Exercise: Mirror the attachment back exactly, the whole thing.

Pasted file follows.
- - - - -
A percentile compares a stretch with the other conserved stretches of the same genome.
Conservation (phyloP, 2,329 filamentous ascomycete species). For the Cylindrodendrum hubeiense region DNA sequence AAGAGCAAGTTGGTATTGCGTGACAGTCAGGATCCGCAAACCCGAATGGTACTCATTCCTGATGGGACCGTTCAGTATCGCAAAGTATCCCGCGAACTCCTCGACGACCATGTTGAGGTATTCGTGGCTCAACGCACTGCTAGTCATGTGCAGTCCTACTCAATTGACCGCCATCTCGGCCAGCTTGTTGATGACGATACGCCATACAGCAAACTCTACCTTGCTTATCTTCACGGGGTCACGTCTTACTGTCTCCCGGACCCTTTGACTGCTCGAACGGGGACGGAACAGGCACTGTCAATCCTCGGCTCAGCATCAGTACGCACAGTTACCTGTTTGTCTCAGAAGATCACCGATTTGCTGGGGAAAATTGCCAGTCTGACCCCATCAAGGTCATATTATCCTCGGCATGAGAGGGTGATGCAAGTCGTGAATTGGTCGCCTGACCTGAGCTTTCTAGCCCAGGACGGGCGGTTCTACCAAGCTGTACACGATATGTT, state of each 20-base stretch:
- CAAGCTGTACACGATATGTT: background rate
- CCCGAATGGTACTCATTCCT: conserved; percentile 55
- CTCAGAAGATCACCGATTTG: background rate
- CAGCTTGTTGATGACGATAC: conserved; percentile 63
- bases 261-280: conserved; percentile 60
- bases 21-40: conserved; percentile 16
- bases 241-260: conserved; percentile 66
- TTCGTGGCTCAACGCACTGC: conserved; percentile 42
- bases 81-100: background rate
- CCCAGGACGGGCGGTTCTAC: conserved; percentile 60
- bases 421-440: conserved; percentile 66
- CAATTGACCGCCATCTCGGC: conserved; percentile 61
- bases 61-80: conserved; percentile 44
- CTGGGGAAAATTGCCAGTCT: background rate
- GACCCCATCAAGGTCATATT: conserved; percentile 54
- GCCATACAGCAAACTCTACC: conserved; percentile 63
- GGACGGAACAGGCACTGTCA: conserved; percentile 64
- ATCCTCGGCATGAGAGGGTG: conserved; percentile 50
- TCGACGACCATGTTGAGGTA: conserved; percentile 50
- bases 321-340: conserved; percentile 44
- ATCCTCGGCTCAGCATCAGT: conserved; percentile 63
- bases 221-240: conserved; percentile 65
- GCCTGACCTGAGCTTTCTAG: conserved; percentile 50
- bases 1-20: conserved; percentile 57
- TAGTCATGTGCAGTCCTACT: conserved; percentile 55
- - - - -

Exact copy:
A percentile compares a stretch with the other conserved stretches of the same genome.
Conservation (phyloP, 2,329 filamentous ascomycete species). For the Cylindrodendrum hubeiense region DNA sequence AAGAGCAAGTTGGTATTGCGTGACAGTCAGGATCCGCAAACCCGAATGGTACTCATTCCTGATGGGACCGTTCAGTATCGCAAAGTATCCCGCGAACTCCTCGACGACCATGTTGAGGTATTCGTGGCTCAACGCACTGCTAGTCATGTGCAGTCCTACTCAATTGACCGCCATCTCGGCCAGCTTGTTGATGACGATACGCCATACAGCAAACTCTACCTTGCTTATCTTCACGGGGTCACGTCTTACTGTCTCCCGGACCCTTTGACTGCTCGAACGGGGACGGAACAGGCACTGTCAATCCTCGGCTCAGCATCAGTACGCACAGTTACCTGTTTGTCTCAGAAGATCACCGATTTGCTGGGGAAAATTGCCAGTCTGACCCCATCAAGGTCATATTATCCTCGGCATGAGAGGGTGATGCAAGTCGTGAATTGGTCGCCTGACCTGAGCTTTCTAGCCCAGGACGGGCGGTTCTACCAAGCTGTACACGATATGTT, state of each 20-base stretch:
- CAAGCTGTACACGATATGTT: background rate
- CCCGAATGGTACTCATTCCT: conserved; percentile 55
- CTCAGAAGATCACCGATTTG: background rate
- CAGCTTGTTGATGACGATAC: conserved; percentile 63
- bases 261-280: conserved; percentile 60
- bases 21-40: conserved; percentile 16
- bases 241-260: conserved; percentile 66
- TTCGTGGCTCAACGCACTGC: conserved; percentile 42
- bases 81-100: background rate
- CCCAGGACGGGCGGTTCTAC: conserved; percentile 60
- bases 421-440: conserved; percentile 66
- CAATTGACCGCCATCTCGGC: conserved; percentile 61
- bases 61-80: conserved; percentile 44
- CTGGGGAAAATTGCCAGTCT: background rate
- GACCCCATCAAGGTCATATT: conserved; percentile 54
- GCCATACAGCAAACTCTACC: conserved; percentile 63
- GGACGGAACAGGCACTGTCA: conserved; percentile 64
- ATCCTCGGCATGAGAGGGTG: conserved; percentile 50
- TCGACGACCATGTTGAGGTA: conserved; percentile 50
- bases 321-340: conserved; percentile 44
- ATCCTCGGCTCAGCATCAGT: conserved; percentile 63
- bases 221-240: conserved; percentile 65
- GCCTGACCTGAGCTTTCTAG: conserved; percentile 50
- bases 1-20: conserved; percentile 57
- TAGTCATGTGCAGTCCTACT: conserved; percentile 55